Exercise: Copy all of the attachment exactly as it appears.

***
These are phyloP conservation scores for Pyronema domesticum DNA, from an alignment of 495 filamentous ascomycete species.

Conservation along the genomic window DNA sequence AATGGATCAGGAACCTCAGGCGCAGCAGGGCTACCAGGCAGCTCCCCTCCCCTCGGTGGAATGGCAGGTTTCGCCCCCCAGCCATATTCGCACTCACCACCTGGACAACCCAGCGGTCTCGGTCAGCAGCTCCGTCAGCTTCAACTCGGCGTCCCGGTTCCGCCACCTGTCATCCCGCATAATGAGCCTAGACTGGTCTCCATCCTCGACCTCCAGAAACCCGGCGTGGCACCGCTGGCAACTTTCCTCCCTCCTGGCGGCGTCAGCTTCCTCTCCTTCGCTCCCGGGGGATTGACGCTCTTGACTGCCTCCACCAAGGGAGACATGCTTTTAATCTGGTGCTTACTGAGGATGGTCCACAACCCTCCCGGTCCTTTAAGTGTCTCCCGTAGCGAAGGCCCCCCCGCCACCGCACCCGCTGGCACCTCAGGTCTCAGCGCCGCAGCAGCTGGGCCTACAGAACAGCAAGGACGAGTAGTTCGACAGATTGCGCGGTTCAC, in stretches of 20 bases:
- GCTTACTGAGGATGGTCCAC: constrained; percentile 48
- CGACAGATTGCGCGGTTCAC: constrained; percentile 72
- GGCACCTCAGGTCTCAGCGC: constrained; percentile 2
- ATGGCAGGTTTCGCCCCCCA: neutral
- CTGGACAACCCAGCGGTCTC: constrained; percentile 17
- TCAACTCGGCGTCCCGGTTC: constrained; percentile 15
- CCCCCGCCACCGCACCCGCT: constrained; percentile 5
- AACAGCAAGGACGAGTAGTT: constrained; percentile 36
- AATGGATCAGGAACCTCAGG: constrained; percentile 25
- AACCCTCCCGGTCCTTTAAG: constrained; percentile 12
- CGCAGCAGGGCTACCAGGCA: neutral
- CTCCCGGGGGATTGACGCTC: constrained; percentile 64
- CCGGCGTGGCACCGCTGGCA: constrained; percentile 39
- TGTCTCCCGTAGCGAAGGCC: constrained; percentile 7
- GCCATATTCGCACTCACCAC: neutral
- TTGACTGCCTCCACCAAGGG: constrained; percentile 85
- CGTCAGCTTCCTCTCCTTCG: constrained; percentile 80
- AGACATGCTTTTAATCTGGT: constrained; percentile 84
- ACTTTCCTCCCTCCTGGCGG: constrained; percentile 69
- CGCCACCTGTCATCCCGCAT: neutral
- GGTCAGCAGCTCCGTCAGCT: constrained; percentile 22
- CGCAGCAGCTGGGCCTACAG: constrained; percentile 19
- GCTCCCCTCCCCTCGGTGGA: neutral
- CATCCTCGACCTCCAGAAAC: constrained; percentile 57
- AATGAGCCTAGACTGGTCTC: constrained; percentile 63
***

These are phyloP conservation scores for Pyronema domesticum DNA, from an alignment of 495 filamentous ascomycete species.

Conservation along the genomic window DNA sequence AATGGATCAGGAACCTCAGGCGCAGCAGGGCTACCAGGCAGCTCCCCTCCCCTCGGTGGAATGGCAGGTTTCGCCCCCCAGCCATATTCGCACTCACCACCTGGACAACCCAGCGGTCTCGGTCAGCAGCTCCGTCAGCTTCAACTCGGCGTCCCGGTTCCGCCACCTGTCATCCCGCATAATGAGCCTAGACTGGTCTCCATCCTCGACCTCCAGAAACCCGGCGTGGCACCGCTGGCAACTTTCCTCCCTCCTGGCGGCGTCAGCTTCCTCTCCTTCGCTCCCGGGGGATTGACGCTCTTGACTGCCTCCACCAAGGGAGACATGCTTTTAATCTGGTGCTTACTGAGGATGGTCCACAACCCTCCCGGTCCTTTAAGTGTCTCCCGTAGCGAAGGCCCCCCCGCCACCGCACCCGCTGGCACCTCAGGTCTCAGCGCCGCAGCAGCTGGGCCTACAGAACAGCAAGGACGAGTAGTTCGACAGATTGCGCGGTTCAC, in stretches of 20 bases:
- GCTTACTGAGGATGGTCCAC: constrained; percentile 48
- CGACAGATTGCGCGGTTCAC: constrained; percentile 72
- GGCACCTCAGGTCTCAGCGC: constrained; percentile 2
- ATGGCAGGTTTCGCCCCCCA: neutral
- CTGGACAACCCAGCGGTCTC: constrained; percentile 17
- TCAACTCGGCGTCCCGGTTC: constrained; percentile 15
- CCCCCGCCACCGCACCCGCT: constrained; percentile 5
- AACAGCAAGGACGAGTAGTT: constrained; percentile 36
- AATGGATCAGGAACCTCAGG: constrained; percentile 25
- AACCCTCCCGGTCCTTTAAG: constrained; percentile 12
- CGCAGCAGGGCTACCAGGCA: neutral
- CTCCCGGGGGATTGACGCTC: constrained; percentile 64
- CCGGCGTGGCACCGCTGGCA: constrained; percentile 39
- TGTCTCCCGTAGCGAAGGCC: constrained; percentile 7
- GCCATATTCGCACTCACCAC: neutral
- TTGACTGCCTCCACCAAGGG: constrained; percentile 85
- CGTCAGCTTCCTCTCCTTCG: constrained; percentile 80
- AGACATGCTTTTAATCTGGT: constrained; percentile 84
- ACTTTCCTCCCTCCTGGCGG: constrained; percentile 69
- CGCCACCTGTCATCCCGCAT: neutral
- GGTCAGCAGCTCCGTCAGCT: constrained; percentile 22
- CGCAGCAGCTGGGCCTACAG: constrained; percentile 19
- GCTCCCCTCCCCTCGGTGGA: neutral
- CATCCTCGACCTCCAGAAAC: constrained; percentile 57
- AATGAGCCTAGACTGGTCTC: constrained; percentile 63